Summaries of health policy coverage from major news organizations
Durex Condom Maker Using ‘Humor’ Ads to Sell Condoms in Europe
SSL International, the world's No. 1 condom maker, has begun a global television and print advertising campaign using "slapstick humor" to promote its Durex brand condoms, the Wall Street Journal reports. In the TV ads, which have begun a six-month broadcasting run in Britain and other European countries and will soon be launched in Asia, a young man walking down the street to meet his date is followed by "a boisterous and excited crowd" of men dressed in white sperm costumes. The sperm are suddenly "trapped, squirming, in a huge condom in the middle of the street," as the ad bears the tagline: "Durex: For a Hundred Million Reasons." The ads back away from the "sober theme of safe sex" that has been a "staple of condom advertising," seeking instead to use humor to appeal to 16- to 24-year-old viewers, who the Journal reports are becoming sexually active earlier and using condoms more often. According to a Kaiser Family Foundation report, 58% of ninth to 12th graders in the United States in 1999 reported using condoms the last time they had intercourse, up from 46% in 1991. "We've moved away from the preaching campaigns that create anxiety. And we've also moved on from sexual ads because they are not effective anymore. The new ads spell out a literal truth about sperm getting through," Leigh Taylor, SSL's global category director for Durex, said. While the ads are already airing in Europe, condom manufacturers face stricter guidelines for TV advertising in the United States, as U.S. networks "don't want to be seen making light of sex, and they don't want to emphasize birth control but disease prevention," Vicky Rideout, Kaiser's vice president for the study of entertainment, media and health, said. Several networks refuse to run condom ads, and others will run them only after 11 p.m. and ask that ads not be "overly erotic." While the most popular U.S. condom brand, Trojan, does air ads on TV, it "faces pressure to keep its ads quite serious." For Durex, SSL International plans to launch a U.S. poster campaign in September, in which ads will depict a "trophy topped with gold figurines of a man and a woman entwined in a love-making embrace" and the tagline, "Have the sex you tell your friends you have." A Durex radio campaign also features "playful interviews with couples talking at length about their first sexual encounters" (Galloni, Wall Street Journal, 7/27). Kaisernetwork.org has more information on condom advertising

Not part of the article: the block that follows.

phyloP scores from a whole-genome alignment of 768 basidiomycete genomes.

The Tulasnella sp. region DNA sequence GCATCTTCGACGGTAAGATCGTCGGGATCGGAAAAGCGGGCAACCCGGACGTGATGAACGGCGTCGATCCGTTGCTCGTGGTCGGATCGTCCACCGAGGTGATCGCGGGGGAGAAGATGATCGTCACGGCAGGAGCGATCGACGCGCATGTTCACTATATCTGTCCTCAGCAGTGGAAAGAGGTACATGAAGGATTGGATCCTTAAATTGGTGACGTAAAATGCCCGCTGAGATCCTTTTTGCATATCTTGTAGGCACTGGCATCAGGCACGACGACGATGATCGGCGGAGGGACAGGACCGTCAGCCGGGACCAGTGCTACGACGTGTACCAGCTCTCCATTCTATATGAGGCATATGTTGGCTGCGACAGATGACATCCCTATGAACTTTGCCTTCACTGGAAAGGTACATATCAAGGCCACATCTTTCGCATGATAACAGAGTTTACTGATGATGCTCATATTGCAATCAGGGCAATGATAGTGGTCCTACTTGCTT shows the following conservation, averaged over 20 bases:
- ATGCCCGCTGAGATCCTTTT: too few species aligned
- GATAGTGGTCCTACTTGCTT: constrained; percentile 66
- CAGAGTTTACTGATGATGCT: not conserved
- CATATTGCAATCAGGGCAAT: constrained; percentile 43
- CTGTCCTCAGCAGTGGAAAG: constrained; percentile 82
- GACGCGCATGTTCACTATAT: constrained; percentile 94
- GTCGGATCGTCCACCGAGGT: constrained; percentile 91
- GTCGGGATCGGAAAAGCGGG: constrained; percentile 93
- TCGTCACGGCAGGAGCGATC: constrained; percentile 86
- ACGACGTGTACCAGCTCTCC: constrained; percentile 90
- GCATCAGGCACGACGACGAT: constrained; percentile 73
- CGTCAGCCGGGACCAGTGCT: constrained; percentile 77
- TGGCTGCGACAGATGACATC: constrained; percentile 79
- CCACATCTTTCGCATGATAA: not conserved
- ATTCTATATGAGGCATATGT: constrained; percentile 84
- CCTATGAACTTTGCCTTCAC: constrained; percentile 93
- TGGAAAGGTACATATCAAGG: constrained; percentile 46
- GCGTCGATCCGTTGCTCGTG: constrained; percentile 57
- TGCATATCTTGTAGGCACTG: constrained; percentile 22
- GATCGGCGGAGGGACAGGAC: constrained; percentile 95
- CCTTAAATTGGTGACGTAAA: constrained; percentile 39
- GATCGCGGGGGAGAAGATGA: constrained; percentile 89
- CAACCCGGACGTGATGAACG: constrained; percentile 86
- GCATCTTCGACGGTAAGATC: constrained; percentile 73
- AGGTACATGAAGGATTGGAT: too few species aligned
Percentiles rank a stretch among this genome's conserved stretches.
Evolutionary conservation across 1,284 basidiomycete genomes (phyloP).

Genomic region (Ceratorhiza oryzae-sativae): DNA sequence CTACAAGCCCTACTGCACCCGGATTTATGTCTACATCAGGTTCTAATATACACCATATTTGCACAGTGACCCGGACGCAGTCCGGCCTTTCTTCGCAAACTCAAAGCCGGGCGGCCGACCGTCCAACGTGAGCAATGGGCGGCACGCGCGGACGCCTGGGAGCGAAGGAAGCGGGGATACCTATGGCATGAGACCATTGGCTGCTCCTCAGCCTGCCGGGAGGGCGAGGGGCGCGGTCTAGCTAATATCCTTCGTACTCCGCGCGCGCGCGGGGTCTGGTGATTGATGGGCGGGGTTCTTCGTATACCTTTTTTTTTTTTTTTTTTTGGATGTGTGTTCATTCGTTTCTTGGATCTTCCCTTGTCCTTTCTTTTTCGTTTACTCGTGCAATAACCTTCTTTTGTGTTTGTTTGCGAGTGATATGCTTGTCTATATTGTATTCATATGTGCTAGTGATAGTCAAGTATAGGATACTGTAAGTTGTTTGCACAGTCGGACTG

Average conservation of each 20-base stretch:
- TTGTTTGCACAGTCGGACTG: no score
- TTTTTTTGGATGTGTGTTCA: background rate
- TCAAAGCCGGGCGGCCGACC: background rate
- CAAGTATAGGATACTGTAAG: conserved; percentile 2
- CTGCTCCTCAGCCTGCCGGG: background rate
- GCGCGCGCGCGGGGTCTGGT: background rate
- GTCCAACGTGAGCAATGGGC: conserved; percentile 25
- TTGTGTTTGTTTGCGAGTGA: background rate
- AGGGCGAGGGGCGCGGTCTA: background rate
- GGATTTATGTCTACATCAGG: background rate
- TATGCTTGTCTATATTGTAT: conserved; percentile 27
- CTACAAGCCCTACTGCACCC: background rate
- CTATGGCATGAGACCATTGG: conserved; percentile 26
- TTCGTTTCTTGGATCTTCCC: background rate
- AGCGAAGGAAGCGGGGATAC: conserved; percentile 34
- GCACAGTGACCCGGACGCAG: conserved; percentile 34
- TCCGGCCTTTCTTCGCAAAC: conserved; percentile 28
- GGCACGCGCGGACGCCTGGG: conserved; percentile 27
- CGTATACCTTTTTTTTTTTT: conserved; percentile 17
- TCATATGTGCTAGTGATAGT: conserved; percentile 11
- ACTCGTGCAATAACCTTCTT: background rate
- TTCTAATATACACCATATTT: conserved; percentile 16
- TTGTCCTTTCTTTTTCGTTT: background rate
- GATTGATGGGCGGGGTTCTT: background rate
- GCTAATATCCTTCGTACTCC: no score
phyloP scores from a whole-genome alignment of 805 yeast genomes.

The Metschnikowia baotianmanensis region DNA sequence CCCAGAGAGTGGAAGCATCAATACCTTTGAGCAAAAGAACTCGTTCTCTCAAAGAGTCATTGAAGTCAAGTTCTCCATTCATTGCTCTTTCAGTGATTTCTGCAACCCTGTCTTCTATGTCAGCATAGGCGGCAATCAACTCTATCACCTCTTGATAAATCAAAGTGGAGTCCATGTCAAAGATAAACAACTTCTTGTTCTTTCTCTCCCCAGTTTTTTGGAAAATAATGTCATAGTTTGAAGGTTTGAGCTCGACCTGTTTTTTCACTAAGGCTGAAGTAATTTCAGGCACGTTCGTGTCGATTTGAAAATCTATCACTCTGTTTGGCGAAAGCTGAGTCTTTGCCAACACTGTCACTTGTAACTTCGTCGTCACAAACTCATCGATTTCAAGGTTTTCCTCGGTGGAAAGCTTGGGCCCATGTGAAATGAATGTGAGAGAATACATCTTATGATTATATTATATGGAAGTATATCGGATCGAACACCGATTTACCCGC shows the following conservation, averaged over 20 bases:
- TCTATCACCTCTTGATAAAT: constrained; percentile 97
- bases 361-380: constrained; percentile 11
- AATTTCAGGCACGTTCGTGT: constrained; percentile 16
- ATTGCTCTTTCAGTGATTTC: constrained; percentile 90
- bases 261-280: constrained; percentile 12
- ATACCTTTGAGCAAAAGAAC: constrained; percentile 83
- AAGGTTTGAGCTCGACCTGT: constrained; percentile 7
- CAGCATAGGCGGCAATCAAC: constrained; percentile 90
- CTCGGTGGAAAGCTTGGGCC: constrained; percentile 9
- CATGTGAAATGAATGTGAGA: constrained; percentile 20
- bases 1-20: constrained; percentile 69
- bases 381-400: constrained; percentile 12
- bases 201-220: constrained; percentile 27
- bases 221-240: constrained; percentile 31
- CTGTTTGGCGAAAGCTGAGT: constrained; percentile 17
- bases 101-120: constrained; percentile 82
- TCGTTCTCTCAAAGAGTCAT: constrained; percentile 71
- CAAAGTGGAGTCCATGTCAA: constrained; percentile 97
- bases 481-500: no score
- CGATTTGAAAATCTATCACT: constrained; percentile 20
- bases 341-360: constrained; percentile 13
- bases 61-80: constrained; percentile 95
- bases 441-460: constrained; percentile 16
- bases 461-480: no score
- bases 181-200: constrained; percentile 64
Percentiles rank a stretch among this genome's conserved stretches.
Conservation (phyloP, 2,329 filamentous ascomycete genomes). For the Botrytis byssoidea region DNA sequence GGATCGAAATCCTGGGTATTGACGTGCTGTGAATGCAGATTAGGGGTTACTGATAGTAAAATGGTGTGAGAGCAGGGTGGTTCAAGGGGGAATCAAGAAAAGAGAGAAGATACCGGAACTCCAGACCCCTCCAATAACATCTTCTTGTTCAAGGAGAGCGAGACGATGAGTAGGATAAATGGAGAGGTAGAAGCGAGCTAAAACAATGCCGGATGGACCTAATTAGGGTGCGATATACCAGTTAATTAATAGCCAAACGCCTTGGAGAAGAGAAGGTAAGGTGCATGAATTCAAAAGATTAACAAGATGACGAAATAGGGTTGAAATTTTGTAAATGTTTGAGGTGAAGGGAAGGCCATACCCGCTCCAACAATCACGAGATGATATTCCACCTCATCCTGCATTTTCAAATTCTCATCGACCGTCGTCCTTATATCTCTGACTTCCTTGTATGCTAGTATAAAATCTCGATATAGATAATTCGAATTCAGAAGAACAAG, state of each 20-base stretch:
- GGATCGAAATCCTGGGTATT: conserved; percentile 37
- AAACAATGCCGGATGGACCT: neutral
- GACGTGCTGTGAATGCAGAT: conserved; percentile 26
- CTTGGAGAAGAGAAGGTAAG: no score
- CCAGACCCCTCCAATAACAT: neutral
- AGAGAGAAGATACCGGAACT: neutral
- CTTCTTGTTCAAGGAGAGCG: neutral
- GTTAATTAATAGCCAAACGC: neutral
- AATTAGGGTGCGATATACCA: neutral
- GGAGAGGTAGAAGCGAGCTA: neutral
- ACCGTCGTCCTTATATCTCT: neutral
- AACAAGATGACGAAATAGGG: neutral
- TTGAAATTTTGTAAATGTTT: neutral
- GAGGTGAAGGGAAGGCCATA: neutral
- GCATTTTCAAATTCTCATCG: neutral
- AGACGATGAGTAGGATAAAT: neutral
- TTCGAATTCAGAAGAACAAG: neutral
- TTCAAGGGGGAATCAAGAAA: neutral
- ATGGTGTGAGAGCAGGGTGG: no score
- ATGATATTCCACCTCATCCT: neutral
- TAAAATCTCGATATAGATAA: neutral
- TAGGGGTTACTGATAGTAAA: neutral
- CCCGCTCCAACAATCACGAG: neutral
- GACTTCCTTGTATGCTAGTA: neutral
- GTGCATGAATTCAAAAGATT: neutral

online, including a special report titled, "Changing Standards: Condom Advertising on American Television."
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